The dwarves looked among each other uneasily, and then dipped their head to Anneliese. “No. We are glad to be rid of Mozzahr and his zealots. But we did not expect, nor ask, for your aid. Our nation maintains a favorable, yet neutral perspective toward your actions. The dwarves put forth no claim on our old cities. We abandoned them for a reason. As such, they are yours if you wish them.”
This was where introductions were in order, it seemed. Elenore seemed prepared to give them, but Anneliese kept talking.
“All of you here bear silver wreaths,” Anneliese continued, hardly acknowledging their ‘generous concession’ of the cities that they had abandoned. “I know some of your culture. The metals or gems that you are allowed to wear indicate your status in society. And from what I know, silver wreaths have no authority in operating independently. You cannot truly speak for the Dwarven Senate—you can only deliver messages. Am I correct?”
The dwarves grew rather still, and then one said politically, “In our capacity as envoys, we are given the authority to relay messages from the heart of the state.”
“…so, yes, you’re just messengers,” Durran rephrased. “Why didn’t you just say that?”
Anneliese sighed and crossed her arms. “I was prepared for a much longer conversation… but given the lack of authority of these supposed envoys, I will simply deliver a message and have you return it. I am Queen Anneliese, and I speak on behalf of both the Kingdom of Vasquer and the Blackgard Union of which our kingdom is a part. Both say only this; the dwarves do not possess the luxury of neutrality any longer.”
“Excuse me?” an envoy stepped away from the table. “Is that a threat?”
“It is a message from the heart of the state,” Anneliese rephrased. “Your kind will perish just as ours if the cycle of judgment completes. You have your part to play in this.” She looked off to the side. “Alongside this message, you will deliver a gift: freshly-forged weapons. They are born of your smithing techniques, using your metals, but they were made in our lands with our knowledge. Let that be sufficient draw to allow someone with genuine diplomatic authority to come. Come, everyone.”
Anneliese walked out with the same amount of dignity that she’d entered. She could see it on the dwarves—they were there to do nothing more but maintain the status quo that the underground-dwellers had endured for so long, even despite their contact with Anestis, a senator’s son. Their meeting was ruined, but all she had ruined was something that promised to be a dead-end. The situation demanded a little force.
Once they were isolated, Elenore sighed. “Not… not how I expected that to go. That bit about the silver wreaths—was that true?”
“Yes,” Anneliese confirmed. “Argrave and I talked about it ages ago. Trust me—I saved us time.”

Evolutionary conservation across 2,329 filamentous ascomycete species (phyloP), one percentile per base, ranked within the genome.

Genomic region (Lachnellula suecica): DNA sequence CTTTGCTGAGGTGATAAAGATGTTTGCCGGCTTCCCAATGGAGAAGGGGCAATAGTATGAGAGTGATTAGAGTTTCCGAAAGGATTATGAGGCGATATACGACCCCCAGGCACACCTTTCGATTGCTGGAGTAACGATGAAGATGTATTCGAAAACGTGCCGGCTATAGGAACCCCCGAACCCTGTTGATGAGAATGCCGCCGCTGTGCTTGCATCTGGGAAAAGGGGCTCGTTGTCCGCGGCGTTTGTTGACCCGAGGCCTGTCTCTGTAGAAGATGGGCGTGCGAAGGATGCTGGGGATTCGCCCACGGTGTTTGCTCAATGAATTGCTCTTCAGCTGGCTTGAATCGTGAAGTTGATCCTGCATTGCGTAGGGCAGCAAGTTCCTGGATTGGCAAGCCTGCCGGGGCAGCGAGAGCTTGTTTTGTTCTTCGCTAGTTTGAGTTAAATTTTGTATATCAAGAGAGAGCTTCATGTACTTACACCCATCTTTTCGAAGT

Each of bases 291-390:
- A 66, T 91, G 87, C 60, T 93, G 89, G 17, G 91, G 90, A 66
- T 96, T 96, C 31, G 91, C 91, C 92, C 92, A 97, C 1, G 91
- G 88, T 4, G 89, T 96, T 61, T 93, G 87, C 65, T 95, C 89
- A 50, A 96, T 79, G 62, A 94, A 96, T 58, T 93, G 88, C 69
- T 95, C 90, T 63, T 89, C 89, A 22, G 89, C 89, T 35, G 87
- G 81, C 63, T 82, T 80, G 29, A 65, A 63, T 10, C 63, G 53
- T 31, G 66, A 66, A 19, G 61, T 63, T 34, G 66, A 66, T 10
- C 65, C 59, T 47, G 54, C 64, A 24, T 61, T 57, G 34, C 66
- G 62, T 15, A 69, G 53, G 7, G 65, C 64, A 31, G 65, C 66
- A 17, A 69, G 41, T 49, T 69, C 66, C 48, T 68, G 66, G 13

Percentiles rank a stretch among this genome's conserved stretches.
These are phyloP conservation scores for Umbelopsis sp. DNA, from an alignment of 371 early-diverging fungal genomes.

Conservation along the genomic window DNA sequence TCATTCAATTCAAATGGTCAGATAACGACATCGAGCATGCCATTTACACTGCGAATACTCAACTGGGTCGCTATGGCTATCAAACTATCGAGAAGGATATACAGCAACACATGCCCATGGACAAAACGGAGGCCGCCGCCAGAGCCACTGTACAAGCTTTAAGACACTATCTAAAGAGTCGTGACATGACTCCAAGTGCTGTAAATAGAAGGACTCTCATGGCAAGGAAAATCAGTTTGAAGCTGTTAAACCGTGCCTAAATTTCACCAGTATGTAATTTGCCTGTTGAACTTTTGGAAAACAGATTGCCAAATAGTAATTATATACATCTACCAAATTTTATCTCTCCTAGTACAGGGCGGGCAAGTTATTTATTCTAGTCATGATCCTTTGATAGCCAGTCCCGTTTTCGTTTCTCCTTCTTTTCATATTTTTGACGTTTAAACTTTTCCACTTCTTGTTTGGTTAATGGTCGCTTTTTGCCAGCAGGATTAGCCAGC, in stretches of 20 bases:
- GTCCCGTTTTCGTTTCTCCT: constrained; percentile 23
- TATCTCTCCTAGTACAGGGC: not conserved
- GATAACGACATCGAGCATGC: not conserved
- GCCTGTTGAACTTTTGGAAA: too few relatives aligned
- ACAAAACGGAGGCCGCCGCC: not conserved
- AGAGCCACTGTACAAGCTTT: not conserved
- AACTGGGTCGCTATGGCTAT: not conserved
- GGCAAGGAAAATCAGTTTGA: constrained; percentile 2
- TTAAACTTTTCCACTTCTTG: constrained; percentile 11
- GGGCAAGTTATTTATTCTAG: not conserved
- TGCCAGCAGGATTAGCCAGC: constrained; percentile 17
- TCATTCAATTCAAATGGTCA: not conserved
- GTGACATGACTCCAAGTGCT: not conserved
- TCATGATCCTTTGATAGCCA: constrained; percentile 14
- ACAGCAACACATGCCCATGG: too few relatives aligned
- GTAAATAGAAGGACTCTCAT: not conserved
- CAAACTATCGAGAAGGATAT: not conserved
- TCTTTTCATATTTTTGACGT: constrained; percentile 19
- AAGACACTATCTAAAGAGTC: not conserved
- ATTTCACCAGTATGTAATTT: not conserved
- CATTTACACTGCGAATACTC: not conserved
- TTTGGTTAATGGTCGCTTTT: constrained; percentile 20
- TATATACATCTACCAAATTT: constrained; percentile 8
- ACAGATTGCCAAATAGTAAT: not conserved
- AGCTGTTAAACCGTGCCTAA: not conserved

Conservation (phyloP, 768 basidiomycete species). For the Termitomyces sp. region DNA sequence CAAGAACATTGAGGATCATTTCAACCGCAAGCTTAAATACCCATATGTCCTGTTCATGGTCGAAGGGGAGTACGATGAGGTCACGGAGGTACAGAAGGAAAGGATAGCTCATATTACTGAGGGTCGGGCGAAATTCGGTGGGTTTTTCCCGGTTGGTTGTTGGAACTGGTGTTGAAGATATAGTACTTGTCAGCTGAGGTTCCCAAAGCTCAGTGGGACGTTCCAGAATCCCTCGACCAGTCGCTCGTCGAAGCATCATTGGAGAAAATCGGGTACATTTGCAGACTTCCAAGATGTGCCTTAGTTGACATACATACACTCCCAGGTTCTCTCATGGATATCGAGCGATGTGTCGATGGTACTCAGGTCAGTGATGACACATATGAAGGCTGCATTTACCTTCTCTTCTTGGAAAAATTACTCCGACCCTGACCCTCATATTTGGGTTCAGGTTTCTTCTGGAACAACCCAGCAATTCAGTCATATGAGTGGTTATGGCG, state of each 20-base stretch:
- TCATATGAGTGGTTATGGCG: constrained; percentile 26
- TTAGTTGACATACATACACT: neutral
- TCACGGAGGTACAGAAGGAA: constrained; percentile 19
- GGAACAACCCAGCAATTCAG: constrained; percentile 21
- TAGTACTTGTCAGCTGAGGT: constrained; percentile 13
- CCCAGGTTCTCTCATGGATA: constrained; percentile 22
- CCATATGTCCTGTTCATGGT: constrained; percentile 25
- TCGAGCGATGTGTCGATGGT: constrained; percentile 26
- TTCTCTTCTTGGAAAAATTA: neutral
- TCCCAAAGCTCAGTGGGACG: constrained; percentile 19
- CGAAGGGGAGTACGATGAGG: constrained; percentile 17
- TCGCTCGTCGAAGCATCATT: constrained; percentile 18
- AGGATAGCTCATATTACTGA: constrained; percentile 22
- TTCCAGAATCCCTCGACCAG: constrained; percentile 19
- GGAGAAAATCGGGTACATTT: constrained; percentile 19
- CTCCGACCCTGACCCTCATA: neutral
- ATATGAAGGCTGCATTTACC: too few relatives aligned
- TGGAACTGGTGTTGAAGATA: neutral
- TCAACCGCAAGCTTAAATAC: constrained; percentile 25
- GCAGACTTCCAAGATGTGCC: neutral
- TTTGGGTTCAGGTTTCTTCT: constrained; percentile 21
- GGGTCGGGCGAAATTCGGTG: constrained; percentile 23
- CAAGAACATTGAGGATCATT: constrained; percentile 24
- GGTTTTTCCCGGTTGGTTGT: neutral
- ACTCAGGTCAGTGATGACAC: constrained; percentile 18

“Wonder where this goes from here,” Melanie mused.
“If there is truly nothing else we’ll do with them…?” Elenore trailed off as question, and Anneliese gave confirmatory nods. “Then, we need to invite Hause to the Blackgard Union. That’s all that remains for today. She is nearly fully manifested.”
Argrave looked at the Alchemist as he read something. The operation was done for the day—the Unsullied Knife that was capable of sundering flesh without irreparable harm was not costless, using both its user’s magic and willpower. It was always the Alchemist’s magic that ran out before his willpower, and given his nigh unquantifiable magic supply, that was saying something considerable.
“What are you even going to do with the Blessing of Supersession?” Argrave asked, sitting on a chair as he ate the food the Alchemist had retrieved. It was an unidentifiable scrap of meat, cooked well-done and given no seasoning whatsoever. The twenty-foot-tall gray giant, cramped into this tight space and hunched over half a dozen books, made it quite unappetizing.
The Alchemist looked away from his book. “I will make another artifact from it.”
Argrave’s eyes widened. “Really? Like what?”
“Something to keep you alive. You may be needed in all of this, regrettably,” he said. An eye opened on the side of his head and peered down at him. “Sataistador is no meek foe, nor are the thousand others that you have made. And your Inerrant Cloak will no longer be useful to you without Erlebnis’ cushioning power.”
Despite the constant diminishment, Argrave was excited. He was promised an artifact made by the Alchemist, perhaps of equal power to that spear that they had used to infiltrate Erlebnis’ realm. It wouldn’t be blessed by several gods, granted, but even still… it would be immeasurably powerful. He had some reservations, though.
“And, uhh…” Argrave tore off another bit of the meat with his hand. His mind realized at the wrong time it could’ve been anything—human meat, even. “Will Erlebnis still be able to listen in? Hear everything, see everything…”